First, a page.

Nancy Tanner is running for Potter County judge.
I’m seeing an increasing number of her lawn signs cropping up on yards — in Randall County.
The appearance of these signs begs a question I’ve been kicking around in my noggin for the nearly two decades I’ve lived in Amarillo: Why don’t the counties merge?
Here’s a bit of background for readers of this blog who live far away.
* Amarillo straddles the line dividing Potter and Randall counties. It serves as the Potter County seat; the Randall County seat is about 12 miles south on Interstate 27 in Canyon. The city’s population is now very close to 200,000 residents. Roughly 60 percent of whom live in Potter County, the rest in Randall County.
* Randall County’s main courthouse complex is in Canyon, but the bulk of its business is done at its annex in south Amarillo, which collects about 80 percent of all the revenue for the county and adjudicates a similar percentage of all the small-claims crimes decided by the justice of the peace.
* Amarillo, indeed, comprises about 85 percent of Randall County’s population and generates about 80 percent of the county’s property tax revenue.
* The Randall County jail sits on the southern edge of Amarillo, next to the Youth Center of the High Plains.
All that said, the Potter County judge race featuring five candidates running for the Republican nomination is of interest to Randall County residents because many of them work in Potter County. As for Tanner’s yard signs showing up in a county where residents cannot vote for her, that’s just good politics on her party. They put her name out there and give her more of a ubiquitous presence. I’m quite sure the other candidates — those with the money to spend — will do the same thing eventually.
Back to the question of a merger. It’s always made sense to me to meld the counties into one, given their common interests and the fact that Amarillo sits atop the line dividing them.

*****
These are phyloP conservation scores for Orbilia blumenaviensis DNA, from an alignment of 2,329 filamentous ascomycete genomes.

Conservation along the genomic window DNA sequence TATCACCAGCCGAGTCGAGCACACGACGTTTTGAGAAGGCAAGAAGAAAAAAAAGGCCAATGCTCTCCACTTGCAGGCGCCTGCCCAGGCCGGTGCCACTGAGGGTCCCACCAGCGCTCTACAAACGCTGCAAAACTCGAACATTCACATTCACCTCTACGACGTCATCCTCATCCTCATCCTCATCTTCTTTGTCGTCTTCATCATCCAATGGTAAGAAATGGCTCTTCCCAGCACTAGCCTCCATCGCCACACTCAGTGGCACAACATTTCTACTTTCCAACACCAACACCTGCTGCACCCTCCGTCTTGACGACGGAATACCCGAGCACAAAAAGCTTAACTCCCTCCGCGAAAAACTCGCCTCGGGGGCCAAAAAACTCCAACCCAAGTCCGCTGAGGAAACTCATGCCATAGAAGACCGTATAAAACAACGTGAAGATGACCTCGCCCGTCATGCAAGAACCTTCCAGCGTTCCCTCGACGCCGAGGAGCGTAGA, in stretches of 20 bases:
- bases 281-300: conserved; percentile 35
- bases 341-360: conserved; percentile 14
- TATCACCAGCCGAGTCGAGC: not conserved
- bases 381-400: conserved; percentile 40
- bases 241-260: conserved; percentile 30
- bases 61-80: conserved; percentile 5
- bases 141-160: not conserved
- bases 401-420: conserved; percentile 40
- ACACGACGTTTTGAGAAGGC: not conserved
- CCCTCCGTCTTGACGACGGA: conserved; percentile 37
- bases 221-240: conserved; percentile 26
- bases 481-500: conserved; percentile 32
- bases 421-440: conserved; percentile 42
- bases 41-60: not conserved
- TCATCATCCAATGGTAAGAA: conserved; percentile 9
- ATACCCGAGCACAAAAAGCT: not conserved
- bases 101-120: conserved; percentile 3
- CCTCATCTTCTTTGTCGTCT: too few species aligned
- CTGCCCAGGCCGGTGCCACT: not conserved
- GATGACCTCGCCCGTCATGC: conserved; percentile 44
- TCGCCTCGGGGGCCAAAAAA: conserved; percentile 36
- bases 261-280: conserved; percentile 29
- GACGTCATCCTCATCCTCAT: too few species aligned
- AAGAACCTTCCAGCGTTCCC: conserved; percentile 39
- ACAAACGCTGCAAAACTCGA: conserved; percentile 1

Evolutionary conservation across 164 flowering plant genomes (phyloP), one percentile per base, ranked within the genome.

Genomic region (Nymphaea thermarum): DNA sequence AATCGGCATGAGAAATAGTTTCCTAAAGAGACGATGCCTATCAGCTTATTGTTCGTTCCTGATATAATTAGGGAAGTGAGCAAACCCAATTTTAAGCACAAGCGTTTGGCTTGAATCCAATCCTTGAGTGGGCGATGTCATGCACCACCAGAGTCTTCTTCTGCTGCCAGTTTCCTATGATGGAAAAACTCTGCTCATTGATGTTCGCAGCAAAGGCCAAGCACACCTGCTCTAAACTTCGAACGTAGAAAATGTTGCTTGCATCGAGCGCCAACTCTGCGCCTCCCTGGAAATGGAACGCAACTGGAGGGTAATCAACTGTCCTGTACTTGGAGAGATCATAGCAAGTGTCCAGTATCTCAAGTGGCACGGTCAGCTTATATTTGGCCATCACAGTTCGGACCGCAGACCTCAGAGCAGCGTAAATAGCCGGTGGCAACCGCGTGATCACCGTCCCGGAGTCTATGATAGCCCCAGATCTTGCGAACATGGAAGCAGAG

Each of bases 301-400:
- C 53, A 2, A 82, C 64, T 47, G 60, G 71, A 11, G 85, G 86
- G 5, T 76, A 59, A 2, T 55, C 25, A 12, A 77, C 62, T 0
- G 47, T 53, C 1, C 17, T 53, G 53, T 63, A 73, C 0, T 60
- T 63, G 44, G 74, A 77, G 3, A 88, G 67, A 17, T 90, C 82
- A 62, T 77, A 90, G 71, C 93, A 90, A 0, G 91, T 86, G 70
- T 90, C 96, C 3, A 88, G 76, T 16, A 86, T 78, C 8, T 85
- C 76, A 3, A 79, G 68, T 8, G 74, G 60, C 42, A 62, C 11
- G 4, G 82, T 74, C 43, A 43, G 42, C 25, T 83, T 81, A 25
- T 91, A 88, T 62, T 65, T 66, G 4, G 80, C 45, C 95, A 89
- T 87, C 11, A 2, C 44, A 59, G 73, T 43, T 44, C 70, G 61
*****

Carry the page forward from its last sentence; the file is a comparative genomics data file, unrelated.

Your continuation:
It’s an immensely complicated process politically. How would one merge the county governments? Who gets to keep their job? Who would lose theirs? How do you settle the obvious turf fights? How do you accomplish this thing legally? Would Canyon residents want to lose their status as the county seat? Lastly, what would you call this new county and how do we settle on a name?
It would require at minimum a constitutional amendment election, meaning that all Texans would have to vote to allow the counties to merge in a statewide referendum. We’ve amended the Texas Constitution for far less consequential things than this, so this is a natural.
I know this topic has been nibbled at for many years. Nothing ever happens for obvious reasons. Merging the counties would step on too many political toes and there would be too many battles to fight. No one seems to have the stomach for fighting them.
I get all that.
Lawn signs, though, for candidates running for office in a neighboring county seem to make as much sense as having two counties of nearly identical size sharing a single significant city.
Which is to say it makes little or no sense at all.